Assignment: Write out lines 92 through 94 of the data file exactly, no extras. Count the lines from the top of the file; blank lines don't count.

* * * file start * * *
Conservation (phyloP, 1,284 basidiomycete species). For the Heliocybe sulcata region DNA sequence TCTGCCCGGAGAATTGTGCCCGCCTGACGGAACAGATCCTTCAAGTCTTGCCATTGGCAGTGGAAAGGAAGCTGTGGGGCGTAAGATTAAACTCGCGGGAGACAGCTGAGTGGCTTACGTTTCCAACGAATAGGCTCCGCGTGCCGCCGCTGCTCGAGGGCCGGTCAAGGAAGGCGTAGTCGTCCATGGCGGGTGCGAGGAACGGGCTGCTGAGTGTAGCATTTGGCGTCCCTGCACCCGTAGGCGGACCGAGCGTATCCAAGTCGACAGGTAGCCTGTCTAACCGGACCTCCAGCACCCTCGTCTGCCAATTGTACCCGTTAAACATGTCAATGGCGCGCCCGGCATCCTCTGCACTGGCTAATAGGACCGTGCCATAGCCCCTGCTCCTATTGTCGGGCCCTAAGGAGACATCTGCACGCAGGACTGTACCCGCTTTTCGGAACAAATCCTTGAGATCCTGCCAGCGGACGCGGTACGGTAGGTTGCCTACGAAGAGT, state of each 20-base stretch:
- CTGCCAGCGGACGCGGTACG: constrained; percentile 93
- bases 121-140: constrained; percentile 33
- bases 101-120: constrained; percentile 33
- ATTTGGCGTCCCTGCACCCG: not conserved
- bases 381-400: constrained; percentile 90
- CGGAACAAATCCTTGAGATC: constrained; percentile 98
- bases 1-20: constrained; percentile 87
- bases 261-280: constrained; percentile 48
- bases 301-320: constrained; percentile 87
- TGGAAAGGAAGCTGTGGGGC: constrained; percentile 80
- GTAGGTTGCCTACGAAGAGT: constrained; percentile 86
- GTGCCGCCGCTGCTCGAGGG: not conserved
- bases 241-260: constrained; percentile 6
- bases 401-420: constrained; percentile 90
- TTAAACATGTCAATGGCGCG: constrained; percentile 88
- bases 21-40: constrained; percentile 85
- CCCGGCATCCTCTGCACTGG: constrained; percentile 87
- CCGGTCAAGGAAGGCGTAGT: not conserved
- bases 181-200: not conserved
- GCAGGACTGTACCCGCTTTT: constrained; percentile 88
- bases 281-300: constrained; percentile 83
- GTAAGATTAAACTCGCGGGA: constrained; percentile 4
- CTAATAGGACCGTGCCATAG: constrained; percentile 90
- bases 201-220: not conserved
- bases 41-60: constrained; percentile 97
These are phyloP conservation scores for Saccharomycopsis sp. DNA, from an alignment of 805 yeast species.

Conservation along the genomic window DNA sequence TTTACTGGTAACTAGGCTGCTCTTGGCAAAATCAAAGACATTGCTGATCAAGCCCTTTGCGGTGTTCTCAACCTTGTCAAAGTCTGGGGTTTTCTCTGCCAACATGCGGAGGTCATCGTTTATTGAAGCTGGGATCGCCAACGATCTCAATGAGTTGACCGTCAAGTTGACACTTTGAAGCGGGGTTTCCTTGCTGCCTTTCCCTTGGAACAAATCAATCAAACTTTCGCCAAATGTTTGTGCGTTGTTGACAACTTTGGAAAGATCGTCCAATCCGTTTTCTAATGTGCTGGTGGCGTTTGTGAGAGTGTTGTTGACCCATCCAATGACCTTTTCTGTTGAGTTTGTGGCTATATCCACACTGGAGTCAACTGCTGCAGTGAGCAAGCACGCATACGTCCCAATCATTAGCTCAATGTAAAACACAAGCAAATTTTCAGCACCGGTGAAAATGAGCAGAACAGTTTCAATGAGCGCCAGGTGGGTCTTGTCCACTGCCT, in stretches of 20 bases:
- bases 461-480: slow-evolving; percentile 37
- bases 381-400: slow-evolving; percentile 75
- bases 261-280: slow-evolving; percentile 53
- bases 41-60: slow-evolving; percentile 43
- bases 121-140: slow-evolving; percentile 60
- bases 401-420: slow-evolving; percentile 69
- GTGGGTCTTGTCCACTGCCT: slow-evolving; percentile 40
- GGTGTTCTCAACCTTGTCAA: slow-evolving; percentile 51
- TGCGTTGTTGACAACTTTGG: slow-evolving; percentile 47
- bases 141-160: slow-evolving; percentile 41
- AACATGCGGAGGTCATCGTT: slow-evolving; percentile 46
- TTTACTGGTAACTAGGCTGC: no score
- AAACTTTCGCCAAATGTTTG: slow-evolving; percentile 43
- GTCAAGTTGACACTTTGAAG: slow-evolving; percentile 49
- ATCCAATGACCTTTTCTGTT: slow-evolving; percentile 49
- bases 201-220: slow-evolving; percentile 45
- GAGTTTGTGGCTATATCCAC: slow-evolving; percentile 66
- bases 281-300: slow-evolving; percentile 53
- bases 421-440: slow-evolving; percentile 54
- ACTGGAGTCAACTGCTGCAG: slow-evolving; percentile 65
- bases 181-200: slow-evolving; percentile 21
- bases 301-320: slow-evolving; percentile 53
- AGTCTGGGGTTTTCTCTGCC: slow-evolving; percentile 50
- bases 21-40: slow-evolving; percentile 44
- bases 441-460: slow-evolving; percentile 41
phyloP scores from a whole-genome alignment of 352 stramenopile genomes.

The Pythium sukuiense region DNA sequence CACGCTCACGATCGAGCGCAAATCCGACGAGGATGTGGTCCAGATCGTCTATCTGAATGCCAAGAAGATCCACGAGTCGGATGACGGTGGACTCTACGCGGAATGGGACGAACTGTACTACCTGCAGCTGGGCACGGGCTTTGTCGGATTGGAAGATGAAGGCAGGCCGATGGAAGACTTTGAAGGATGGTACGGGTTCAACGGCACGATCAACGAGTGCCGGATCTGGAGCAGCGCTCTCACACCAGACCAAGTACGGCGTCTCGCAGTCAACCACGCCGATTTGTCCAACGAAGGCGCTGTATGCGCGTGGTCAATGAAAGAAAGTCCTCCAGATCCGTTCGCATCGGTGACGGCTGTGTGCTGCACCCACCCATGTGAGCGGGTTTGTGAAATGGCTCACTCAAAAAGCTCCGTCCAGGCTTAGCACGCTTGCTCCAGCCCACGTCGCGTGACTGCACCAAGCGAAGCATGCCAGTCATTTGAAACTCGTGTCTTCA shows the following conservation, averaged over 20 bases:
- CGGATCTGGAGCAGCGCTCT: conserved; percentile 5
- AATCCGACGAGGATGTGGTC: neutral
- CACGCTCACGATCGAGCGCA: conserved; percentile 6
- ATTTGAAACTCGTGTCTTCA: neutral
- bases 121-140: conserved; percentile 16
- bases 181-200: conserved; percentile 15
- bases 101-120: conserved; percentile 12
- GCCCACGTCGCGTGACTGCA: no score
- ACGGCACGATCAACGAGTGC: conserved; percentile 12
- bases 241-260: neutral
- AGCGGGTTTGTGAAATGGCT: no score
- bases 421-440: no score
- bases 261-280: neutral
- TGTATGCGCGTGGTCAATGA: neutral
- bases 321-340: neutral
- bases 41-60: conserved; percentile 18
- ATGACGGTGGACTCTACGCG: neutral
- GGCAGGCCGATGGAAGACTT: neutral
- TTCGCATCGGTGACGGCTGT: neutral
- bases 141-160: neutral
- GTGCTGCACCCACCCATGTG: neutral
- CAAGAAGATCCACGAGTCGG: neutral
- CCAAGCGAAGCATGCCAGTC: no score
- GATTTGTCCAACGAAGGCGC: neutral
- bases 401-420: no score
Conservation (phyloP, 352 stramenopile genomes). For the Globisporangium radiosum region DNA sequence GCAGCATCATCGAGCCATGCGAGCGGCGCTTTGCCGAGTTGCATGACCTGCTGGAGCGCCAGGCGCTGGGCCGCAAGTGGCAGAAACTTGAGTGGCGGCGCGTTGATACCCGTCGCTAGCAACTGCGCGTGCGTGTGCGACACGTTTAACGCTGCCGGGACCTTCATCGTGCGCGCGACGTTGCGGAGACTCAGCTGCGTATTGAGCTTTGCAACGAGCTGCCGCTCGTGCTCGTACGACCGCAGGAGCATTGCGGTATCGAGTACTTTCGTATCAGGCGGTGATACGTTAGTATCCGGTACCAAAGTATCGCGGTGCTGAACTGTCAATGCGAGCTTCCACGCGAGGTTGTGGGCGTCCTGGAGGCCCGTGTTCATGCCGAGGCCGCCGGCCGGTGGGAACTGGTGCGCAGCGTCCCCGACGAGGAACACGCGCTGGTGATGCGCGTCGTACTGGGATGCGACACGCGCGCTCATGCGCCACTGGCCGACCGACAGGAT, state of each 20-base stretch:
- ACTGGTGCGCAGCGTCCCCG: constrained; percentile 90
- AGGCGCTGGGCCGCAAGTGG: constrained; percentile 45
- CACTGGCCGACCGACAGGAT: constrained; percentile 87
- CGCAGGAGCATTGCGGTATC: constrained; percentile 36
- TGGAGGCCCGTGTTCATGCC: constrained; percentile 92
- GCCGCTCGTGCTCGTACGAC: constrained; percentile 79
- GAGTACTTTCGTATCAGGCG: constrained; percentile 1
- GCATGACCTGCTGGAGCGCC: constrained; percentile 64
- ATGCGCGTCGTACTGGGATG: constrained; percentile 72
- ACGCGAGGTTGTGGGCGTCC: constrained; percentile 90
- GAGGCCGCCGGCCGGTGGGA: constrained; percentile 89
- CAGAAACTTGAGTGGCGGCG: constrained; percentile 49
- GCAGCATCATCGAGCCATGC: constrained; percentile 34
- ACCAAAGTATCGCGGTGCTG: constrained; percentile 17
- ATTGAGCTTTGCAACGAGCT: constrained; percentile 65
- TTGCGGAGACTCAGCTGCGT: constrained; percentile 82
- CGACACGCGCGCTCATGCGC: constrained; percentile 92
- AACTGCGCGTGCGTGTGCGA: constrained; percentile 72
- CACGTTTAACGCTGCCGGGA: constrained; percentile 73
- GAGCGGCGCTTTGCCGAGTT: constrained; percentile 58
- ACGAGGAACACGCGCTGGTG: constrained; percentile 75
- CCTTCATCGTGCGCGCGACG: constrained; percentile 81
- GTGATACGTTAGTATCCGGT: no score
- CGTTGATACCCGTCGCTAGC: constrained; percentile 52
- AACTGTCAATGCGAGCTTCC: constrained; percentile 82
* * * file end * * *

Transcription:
- GAGGCCGCCGGCCGGTGGGA: constrained; percentile 89
- CAGAAACTTGAGTGGCGGCG: constrained; percentile 49
- GCAGCATCATCGAGCCATGC: constrained; percentile 34